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On Top of the World: Updates from India

This world we live can be such a beautiful place if you let it be. If you open yourself up to what it has to offer you can find yourself again.

This week Shanti India found themselves in the Asian fairy tale of Sikkim. Famous for its wide variety of plant life, that attracts botanists from all over the world and opportunities for mountaineering tourism. We arrived at our destination of Yoksom by being hosted by the Ajam residence a small mansion run by a lovely family. The village of Yoksom is surrounded by lush Caradom farms stacked on the rolling hills and clouds that cover like mist forming massive imaginary landscapes. Each night we were met with epic thunder storms that clashed against black sky. And each morning a smiling child walking in the garden with his mother.
As we take in the remote beauty of the forest, we are given chance to focus on our next task as a group, our 35 mile trek through the Kanhanynga National park. With the goal to reach the summit and witness the rising sun over the worlds highest peak. In our adventure we were in the most capable hands of our crew of 11 men, 13 horses, personal cook and cooks assistant. We were treated with the utmost care. And will always remember their kind faces as they served us chai every morning, played Frisbee with us after the summit and served us a delicious cake with the message "see you soon".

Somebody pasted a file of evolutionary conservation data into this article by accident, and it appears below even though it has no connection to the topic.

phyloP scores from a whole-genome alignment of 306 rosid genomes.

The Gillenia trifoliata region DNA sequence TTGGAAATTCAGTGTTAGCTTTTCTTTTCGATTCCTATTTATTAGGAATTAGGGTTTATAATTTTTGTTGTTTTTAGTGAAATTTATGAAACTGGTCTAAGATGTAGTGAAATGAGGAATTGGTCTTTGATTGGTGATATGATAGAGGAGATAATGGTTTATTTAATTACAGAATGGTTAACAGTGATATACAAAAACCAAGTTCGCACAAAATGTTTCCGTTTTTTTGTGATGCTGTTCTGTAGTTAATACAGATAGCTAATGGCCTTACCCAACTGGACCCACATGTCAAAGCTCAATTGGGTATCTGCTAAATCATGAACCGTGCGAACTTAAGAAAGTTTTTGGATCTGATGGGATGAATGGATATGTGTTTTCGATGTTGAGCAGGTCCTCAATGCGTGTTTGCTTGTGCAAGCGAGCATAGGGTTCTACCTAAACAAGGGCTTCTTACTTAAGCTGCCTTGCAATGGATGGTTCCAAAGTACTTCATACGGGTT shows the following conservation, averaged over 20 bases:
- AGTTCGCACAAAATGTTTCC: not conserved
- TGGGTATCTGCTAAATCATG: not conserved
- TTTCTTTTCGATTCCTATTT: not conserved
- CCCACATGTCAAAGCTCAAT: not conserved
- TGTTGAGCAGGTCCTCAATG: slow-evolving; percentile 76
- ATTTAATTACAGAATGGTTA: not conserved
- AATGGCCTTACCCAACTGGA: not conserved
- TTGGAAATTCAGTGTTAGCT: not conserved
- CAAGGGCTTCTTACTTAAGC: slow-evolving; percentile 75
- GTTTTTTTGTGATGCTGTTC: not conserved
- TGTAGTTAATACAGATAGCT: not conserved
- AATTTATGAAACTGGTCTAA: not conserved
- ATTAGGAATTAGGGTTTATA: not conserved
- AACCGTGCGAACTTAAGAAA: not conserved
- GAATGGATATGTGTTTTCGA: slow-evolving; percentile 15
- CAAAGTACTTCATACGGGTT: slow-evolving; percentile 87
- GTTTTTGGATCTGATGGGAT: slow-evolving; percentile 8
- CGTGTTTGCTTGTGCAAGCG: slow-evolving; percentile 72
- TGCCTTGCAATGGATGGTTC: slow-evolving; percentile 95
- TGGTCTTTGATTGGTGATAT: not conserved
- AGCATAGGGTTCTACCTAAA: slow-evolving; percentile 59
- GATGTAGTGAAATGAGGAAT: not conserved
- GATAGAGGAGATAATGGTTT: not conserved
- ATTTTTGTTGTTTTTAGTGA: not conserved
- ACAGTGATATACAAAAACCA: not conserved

In our trek we encountered first hand the wide diversity of vegetation offered in this unique tropical forest. As the altitude changed we were able to see the lush green forest covered with ferns that would be foraged later for our meals. To the highest altitudes where we were literally walking through clouds. We found as a group that each of us were pushed in ways we never could have imagined. A rewarding experience that was achieved by our own two feet, each strain in our muscles a reminder of the unforgettable sights were were able to see. Looking down from the mountain they were many opportunities to stop and take in the big and small complexities that lie hidden in every organism. We were not only given the chance to take in the landscapes but were able to see the unique relationship between the mountain and those that call it home.